For years the US Navy has outsourced its Navy/Marine Corps Intranet (NMCI), paying private defense contractors, most notably HP Enterprise Services, to manage hundreds of thousands of computers in hundreds of locations in the US and Japan. According to one estimate, in 2008 the NMCI networked handled 2.3 petabytes of data. Put simply: NMCI is big, and running it is big business. However, the Navy is now looking to replace NMCI with a new, even bigger, contract and it plans on weighing one criteria over any other in determining the winning bid: price.
This new contract, called the Next-Generation Network (NGEN), The Naval Enterprise Networks Program Office estimates NGEN will cost around $10 billion over five years, double that of NMCI. The NGEN contract will cover more than 400,000 computers and three-quarters of a million Navy and Marine Corps users. The application period for bidders is open until late December, but don’t expect a surge of contenders: according to a Navy spokesperson, only a handful of companies have the qualifications to win the contract. The NGEN contract is set to begin in April of next year.
The Navy’s emphasis on the bottom-line comes at a time when all federal agencies, including the Department Of Defense, are facing significant budget cutbacks. While the defense IT sector has largely fared better than other areas in terms of funding, it cannot ignore the need to keep costs down. This new age of austerity will require defense contractors focus on demonstrating the economic benefits of their proposal rather than quality or increased capabilities.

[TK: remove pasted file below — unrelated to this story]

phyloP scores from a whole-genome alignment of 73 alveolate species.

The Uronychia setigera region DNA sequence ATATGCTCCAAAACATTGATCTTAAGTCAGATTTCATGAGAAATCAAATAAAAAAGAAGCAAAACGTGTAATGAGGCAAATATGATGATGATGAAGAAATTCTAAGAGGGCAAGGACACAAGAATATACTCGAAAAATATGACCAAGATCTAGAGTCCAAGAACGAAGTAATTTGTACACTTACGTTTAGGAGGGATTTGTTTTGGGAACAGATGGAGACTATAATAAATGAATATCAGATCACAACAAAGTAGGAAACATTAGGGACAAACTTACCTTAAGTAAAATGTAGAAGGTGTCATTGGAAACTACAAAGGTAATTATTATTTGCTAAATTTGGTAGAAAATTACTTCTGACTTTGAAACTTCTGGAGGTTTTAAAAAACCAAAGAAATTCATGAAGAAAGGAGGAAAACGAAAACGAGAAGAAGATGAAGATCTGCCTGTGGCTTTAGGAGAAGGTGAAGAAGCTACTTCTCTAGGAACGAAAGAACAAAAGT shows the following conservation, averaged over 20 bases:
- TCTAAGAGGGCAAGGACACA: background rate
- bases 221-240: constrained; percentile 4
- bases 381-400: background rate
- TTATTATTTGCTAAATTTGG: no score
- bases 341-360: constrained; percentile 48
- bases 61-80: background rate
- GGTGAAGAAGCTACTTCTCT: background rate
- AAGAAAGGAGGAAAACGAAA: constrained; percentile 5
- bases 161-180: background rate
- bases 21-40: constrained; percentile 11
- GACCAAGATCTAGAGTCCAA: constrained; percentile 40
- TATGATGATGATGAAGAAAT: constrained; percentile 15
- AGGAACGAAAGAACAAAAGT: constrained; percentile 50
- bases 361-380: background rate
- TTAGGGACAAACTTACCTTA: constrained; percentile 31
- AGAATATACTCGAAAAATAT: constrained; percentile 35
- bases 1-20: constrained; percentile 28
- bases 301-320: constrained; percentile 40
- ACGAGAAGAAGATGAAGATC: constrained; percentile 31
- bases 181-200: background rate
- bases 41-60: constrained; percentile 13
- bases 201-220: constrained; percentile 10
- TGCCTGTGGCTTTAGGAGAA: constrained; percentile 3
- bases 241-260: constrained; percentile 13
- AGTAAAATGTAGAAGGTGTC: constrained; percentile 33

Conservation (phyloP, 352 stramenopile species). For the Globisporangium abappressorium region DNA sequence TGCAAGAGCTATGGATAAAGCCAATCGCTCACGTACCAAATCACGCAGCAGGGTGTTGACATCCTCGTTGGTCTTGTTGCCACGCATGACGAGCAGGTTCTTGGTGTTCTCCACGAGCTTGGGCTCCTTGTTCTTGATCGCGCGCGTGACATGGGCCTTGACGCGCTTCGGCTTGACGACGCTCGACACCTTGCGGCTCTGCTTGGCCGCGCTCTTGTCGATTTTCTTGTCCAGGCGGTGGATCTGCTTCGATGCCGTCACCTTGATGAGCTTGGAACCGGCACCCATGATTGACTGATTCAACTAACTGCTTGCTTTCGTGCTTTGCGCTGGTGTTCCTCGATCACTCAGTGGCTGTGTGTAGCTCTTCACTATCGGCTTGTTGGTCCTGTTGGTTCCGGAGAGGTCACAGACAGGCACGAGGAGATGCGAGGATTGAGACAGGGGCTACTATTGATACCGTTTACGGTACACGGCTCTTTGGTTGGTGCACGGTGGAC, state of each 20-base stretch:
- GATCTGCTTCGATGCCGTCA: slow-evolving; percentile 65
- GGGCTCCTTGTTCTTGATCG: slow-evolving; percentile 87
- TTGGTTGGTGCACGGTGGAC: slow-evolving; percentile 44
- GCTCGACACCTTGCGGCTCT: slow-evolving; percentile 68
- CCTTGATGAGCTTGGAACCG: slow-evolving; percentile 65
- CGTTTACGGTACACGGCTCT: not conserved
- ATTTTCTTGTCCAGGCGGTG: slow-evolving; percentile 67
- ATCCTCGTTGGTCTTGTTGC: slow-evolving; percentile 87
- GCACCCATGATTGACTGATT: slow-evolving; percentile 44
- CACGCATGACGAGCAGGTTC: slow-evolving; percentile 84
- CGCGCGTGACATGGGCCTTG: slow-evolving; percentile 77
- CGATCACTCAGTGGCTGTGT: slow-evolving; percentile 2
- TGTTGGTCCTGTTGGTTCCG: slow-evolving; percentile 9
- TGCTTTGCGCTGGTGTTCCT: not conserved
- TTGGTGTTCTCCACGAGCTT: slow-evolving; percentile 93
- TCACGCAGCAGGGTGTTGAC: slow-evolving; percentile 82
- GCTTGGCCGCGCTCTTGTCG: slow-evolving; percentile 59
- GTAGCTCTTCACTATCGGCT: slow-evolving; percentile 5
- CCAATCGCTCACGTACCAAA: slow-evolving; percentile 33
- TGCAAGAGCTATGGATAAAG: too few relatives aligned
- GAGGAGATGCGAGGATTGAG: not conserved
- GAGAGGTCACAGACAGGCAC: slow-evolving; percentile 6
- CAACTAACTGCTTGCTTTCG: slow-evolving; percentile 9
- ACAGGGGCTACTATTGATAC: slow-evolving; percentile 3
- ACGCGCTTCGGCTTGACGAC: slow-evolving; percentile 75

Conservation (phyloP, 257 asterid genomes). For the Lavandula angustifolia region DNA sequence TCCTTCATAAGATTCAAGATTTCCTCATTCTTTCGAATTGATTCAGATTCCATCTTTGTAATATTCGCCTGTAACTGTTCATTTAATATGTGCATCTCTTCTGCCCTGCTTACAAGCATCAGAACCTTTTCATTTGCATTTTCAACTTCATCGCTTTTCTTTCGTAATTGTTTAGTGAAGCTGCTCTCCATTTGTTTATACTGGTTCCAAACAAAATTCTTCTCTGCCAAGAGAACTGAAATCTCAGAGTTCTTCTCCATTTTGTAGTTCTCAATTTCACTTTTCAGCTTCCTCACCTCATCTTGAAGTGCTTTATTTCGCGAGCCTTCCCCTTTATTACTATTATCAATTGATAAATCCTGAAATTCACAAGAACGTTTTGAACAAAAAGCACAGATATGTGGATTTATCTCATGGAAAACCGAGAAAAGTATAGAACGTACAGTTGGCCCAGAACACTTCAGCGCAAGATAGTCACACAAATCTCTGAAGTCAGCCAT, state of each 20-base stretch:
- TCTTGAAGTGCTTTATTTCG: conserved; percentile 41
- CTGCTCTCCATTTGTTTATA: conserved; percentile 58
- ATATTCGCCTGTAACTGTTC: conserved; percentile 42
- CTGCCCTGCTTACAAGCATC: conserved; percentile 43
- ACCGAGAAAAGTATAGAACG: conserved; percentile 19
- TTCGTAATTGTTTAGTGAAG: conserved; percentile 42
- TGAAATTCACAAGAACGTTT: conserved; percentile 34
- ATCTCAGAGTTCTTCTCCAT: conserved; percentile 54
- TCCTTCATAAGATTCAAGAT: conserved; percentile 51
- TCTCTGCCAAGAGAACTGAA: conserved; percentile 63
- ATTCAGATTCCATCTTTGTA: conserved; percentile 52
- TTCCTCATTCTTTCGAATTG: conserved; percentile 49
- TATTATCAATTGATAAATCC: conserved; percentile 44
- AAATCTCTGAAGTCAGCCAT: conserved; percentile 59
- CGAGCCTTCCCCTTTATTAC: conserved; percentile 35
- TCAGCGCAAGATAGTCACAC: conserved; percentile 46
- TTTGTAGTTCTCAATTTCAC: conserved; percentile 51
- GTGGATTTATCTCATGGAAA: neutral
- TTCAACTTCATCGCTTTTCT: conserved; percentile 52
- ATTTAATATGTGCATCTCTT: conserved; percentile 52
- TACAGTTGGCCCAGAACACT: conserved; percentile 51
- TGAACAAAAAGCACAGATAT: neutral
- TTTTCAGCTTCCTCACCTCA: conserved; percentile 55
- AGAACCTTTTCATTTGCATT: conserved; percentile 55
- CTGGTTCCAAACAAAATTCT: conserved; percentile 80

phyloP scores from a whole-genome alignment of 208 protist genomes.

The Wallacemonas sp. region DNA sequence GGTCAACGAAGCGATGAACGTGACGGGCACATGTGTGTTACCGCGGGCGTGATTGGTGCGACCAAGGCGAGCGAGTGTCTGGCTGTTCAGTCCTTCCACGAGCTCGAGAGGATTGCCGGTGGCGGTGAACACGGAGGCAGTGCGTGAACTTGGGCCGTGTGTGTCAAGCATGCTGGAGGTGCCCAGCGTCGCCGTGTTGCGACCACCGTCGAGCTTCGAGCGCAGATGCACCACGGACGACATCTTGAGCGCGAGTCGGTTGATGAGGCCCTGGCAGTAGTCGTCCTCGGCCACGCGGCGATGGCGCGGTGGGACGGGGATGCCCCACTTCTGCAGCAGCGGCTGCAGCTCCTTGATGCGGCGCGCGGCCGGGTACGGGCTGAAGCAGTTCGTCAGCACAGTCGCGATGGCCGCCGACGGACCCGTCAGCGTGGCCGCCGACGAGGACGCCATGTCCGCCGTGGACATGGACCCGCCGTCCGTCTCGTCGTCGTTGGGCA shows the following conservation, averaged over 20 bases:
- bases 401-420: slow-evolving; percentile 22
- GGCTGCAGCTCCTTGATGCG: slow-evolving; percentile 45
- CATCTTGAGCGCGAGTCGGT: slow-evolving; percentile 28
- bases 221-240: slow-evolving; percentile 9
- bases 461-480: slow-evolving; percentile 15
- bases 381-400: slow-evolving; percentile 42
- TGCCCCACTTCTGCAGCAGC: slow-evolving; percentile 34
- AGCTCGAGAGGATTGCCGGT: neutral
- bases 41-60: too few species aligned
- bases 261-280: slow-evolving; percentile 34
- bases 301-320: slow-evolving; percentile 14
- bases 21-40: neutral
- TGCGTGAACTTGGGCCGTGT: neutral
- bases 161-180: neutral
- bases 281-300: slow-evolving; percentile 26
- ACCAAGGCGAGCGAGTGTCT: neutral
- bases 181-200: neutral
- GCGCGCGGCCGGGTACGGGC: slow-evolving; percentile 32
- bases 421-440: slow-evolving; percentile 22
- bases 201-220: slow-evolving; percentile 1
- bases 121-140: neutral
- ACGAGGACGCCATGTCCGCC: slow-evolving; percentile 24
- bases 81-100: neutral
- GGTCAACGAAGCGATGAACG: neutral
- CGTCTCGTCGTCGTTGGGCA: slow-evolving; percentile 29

IT job seekers should also keep their eyes open in late December as the winning bidder starts posting NGEN-related job openings.
More generally, the growing importance of the bottom-line creates an opportunity for cleared job seekers. As the cuts start to dig into agency budgets, potential employers will likely start putting more emphasis in finding candidates able to fulfill their commitments while keeping costs low. Smart job candidates, even ones in technical fields like network infrastructure or cybersecurity, can take advantage of this and shape their resume accordingly to appeal to budget conscious employers.
Mike Jones is a researcher, writer, and analyst on national and international security. He lives in the DC area.